Androgen receptor activity drives incurable castrate-resistant prostate cancer. All approved antiandrogens inhibit androgen receptor-driven transcription, and in addition the second-generation antiandrogen MDV3100 inhibits ligand-activated androgen receptor nuclear translocation, via an unknown mechanism. Here, we report methoxychalcones that lock the heat shock protein 90-androgen receptor complex in the cytoplasm in an androgen-non-responsive state, thus demonstrating a novel chemical scaff...

  13. Dopamine receptor regulating factor, DRRF: A zinc finger transcription factor

    Hwang, Cheol Kyu; D'Souza, Ursula M.; Eisch, Amelia J.; Yajima, Shunsuke; Lammers, Claas-Hinrich; Yang, Young; Lee, Sang-Hyeon; Kim, Yong-Man; Nestler, Eric J.; Mouradian, M. Maral

    2001-01-01

    Dopamine receptor genes are under complex transcription control, determining their unique regional distribution in the brain. We describe here a zinc finger type transcription factor, designated dopamine receptor regulating factor (DRRF), which binds to GC and GT boxes in the D1A and D2 dopamine receptor promoters and effectively displaces Sp1 and Sp3 from these sequences. Consequently, DRRF can modulate the activity of these dopamine receptor promoters. Highest DRRF mRNA levels are found in ...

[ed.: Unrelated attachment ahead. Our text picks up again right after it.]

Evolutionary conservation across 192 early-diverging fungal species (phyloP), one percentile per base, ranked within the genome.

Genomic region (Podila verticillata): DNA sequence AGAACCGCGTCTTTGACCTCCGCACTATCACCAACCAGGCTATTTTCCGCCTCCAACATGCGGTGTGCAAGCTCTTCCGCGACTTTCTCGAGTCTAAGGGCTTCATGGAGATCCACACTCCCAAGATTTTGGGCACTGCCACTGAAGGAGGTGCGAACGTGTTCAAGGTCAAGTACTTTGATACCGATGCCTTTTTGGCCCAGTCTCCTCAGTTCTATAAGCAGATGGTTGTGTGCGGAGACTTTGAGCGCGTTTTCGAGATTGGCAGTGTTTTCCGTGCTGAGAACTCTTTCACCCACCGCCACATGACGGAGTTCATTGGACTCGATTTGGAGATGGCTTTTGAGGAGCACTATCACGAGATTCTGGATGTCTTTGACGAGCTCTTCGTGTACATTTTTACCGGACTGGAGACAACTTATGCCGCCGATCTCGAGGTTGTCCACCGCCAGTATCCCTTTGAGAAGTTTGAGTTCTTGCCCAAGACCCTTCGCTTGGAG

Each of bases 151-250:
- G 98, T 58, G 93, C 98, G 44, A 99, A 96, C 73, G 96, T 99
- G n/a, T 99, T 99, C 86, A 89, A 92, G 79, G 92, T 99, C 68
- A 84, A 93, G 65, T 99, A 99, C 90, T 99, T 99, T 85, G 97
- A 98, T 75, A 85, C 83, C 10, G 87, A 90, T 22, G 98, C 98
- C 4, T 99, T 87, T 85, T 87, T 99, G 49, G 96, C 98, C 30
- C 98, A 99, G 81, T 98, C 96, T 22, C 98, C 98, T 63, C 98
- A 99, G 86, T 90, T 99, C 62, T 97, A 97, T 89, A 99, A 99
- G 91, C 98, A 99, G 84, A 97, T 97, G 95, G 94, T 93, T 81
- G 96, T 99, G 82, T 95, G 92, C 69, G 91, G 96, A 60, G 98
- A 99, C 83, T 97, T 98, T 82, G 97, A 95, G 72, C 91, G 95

14. Selenoprotein W controls epidermal growth factor receptor surface expression, activation and degradation via receptor ubiquitination

    Epidermal growth factor (EGF) receptor (EGFR) is the founding member of the ErbB family of growth factor receptors that modulate a complex network of intracellular signaling pathways controlling growth, proliferation and differentiation. Selenoprotein W (SEPW1) is a diet-regulated, highly conserved...

  15. The WSXWS motif in cytokine receptors is a molecular switch involved in receptor activation

    Dagil, Robert; Knudsen, Maiken J.; Olsen, Johan Gotthardt;

    2012-01-01

    The prolactin receptor (PRLR) is activated by binding of prolactin in a 2:1 complex, but the activation mechanism is poorly understood. PRLR has a conserved WSXWS motif generic to cytokine class I receptors. We have determined the nuclear magnetic resonance solution structure of the membrane prox...